The Best Youth Award is sponsored by the Hill Country Photography Club and wins a $75 prize.

  • Crossing the BlancoEamon Decker

Best in Show

The Best in Show Award is presented to the Exhibition’s top image and wins a $100 prize.

  • Bluebonnet HillsideMichael Penn Smith

Visitor’s Choice

This year we have a Visitor’s Choice Award. Everyone got to vote for their favorite image.

  • LonghornDrew Wilson

Early Summer Spots

Summer officially started two weeks ago but it hasn’t really settled in yet. While the temperatures have been creeping higher, they aren’t unbearable yet. That may foretell for a long, hot August.

We’re still getting more than our usual allotment of rain. May brought an incredible 13.1 inches to my rain gauge. That was too much in too short a time. It lead to the devastating Memorial Day Flood of the Blanco River. For June, I recorded 5.0 inches in our backyard. That’s a nice amount and everything is still green and attractive. Normally, by summer time, the landscape is turning brown.

I drove by a tall, lush vine, with large blue flowers which immediately caught my eye. I passed it, but drove around the block and came back to take pictures. The plant is a Morning Glory (Ipomoea indica). There are many species of morning glory, but I think this one is identified correctly. The vine was over 12 feet tall and completely covered a fence. The blooms are about 5 or 6 inches in diameter.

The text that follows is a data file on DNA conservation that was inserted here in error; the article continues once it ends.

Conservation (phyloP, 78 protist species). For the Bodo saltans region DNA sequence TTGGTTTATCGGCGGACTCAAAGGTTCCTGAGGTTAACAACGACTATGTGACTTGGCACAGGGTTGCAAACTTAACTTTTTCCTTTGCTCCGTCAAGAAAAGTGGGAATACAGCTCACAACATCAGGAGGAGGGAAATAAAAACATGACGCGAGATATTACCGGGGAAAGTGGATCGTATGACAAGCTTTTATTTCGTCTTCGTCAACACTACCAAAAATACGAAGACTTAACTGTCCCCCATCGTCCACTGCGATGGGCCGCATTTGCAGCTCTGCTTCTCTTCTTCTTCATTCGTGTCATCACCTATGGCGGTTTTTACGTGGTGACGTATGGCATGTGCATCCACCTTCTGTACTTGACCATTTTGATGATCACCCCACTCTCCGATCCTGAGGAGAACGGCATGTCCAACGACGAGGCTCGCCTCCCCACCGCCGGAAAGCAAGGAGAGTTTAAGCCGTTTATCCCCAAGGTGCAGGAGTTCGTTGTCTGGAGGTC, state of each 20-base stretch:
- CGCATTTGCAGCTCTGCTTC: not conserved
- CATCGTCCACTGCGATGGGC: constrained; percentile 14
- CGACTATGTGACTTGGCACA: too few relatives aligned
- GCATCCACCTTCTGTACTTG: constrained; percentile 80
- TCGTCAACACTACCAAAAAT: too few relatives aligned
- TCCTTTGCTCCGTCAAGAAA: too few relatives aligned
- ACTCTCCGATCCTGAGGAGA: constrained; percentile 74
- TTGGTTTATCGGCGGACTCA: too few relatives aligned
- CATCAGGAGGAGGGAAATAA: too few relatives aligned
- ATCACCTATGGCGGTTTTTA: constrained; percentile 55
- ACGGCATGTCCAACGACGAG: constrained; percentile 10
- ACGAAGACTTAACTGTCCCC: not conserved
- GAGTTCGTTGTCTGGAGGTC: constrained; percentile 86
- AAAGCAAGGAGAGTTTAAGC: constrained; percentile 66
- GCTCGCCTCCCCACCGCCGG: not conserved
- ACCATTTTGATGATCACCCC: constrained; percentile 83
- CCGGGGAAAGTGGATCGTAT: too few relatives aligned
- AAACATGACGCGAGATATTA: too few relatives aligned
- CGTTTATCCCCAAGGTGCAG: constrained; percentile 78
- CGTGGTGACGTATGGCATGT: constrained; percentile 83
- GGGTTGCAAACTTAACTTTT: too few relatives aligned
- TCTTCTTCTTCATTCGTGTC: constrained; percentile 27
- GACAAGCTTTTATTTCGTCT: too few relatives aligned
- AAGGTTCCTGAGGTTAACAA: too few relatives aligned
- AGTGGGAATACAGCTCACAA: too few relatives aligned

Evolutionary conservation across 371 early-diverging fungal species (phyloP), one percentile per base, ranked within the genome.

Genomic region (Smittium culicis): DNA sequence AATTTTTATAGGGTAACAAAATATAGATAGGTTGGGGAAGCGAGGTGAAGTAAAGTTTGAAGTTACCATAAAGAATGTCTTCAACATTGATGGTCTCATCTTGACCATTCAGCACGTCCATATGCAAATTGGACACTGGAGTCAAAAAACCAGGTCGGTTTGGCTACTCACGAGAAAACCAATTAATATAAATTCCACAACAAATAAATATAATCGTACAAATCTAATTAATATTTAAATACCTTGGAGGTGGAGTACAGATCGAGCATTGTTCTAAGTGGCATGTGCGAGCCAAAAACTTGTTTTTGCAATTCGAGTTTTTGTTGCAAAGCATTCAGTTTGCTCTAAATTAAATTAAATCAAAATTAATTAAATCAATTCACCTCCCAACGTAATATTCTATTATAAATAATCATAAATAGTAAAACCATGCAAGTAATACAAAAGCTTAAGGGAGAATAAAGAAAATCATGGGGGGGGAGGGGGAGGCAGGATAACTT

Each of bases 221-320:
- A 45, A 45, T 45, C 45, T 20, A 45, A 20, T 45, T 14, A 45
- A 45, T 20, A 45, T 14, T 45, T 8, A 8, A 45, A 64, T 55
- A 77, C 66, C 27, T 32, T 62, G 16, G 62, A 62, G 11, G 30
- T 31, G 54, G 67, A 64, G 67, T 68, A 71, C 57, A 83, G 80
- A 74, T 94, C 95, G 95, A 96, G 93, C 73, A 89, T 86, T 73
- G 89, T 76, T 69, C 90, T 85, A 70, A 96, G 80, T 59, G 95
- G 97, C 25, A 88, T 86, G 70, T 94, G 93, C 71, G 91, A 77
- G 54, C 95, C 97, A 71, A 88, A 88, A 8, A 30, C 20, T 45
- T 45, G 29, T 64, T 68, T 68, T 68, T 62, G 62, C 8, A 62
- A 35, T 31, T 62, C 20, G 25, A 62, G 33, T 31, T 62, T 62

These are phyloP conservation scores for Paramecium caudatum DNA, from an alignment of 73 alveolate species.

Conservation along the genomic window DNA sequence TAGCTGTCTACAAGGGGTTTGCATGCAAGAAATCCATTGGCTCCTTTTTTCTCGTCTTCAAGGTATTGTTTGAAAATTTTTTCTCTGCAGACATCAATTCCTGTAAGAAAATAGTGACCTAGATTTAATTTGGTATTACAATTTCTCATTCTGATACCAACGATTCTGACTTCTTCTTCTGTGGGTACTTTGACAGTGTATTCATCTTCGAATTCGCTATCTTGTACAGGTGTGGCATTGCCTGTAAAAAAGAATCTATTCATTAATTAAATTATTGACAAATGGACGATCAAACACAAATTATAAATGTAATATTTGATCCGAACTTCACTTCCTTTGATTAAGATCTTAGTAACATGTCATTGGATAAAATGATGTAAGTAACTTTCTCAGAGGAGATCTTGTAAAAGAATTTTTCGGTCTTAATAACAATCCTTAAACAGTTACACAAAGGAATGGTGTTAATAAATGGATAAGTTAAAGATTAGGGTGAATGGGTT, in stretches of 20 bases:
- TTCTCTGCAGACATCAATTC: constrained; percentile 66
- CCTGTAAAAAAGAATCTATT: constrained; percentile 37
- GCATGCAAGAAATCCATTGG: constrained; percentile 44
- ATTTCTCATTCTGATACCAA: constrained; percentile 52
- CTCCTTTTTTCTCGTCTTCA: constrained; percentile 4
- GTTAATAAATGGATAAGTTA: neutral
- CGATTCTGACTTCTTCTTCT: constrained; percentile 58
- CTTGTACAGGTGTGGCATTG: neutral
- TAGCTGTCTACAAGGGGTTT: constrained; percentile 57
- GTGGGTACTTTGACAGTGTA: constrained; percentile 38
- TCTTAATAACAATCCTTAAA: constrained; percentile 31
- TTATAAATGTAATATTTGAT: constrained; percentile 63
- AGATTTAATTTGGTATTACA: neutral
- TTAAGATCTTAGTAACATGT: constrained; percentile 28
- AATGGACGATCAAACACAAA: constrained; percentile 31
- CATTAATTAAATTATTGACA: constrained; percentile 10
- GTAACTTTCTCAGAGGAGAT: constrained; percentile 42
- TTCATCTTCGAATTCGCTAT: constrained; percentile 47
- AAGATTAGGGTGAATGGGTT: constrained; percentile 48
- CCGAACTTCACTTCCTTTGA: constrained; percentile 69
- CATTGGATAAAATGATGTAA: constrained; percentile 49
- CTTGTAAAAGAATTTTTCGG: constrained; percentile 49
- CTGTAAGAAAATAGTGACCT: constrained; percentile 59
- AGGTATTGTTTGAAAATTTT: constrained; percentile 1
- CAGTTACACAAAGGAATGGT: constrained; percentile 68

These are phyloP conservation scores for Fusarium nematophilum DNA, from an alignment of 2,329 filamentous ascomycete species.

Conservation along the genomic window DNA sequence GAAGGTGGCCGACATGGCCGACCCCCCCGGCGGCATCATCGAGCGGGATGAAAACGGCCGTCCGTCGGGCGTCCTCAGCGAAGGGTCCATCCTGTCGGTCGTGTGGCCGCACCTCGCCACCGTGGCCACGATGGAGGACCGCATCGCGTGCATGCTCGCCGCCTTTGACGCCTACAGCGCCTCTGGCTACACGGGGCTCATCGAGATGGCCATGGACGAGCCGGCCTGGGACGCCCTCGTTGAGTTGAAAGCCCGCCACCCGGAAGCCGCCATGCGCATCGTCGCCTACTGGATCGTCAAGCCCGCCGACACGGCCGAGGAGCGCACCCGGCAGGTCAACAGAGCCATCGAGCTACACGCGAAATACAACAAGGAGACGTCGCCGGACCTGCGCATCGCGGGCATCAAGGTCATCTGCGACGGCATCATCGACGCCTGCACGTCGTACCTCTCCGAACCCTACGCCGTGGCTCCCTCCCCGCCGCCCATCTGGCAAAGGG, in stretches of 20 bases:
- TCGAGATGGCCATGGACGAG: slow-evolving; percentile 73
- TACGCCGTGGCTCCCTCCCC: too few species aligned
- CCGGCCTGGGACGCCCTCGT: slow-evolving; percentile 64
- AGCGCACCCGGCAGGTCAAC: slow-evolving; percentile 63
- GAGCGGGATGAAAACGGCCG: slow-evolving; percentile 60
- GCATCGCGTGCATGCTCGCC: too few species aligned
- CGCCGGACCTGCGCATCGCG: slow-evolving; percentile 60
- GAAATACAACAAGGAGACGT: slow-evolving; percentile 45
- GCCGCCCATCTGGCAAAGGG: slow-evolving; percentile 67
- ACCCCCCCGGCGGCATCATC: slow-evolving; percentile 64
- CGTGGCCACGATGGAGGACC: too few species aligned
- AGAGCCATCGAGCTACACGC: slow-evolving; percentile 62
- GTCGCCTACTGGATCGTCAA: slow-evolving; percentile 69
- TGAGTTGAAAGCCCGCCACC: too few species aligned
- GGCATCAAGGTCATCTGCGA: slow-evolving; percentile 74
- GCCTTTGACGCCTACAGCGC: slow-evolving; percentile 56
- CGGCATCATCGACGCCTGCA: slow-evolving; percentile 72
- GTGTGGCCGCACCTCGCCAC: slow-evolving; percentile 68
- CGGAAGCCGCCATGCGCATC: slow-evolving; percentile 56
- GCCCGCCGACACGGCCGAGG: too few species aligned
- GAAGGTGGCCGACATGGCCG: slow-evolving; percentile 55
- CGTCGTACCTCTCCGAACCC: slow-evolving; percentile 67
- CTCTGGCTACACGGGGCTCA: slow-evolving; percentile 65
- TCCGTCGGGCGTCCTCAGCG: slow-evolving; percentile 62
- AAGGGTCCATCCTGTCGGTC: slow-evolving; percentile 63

The plant is not a native, but it does well here. It’s unclear where it originated but it exists in the wild in many tropical regions. I will frequently recommend native plants over non-natives, but this one is very striking, but fairly aggressive. Please be careful if you use it in your landscape. It certainly makes a beautiful addition to the summer scenery.

Morning Glory

Morning Glory

Here’s another shot of a group of back-lit flowers.

Morning Glory

Morning Glory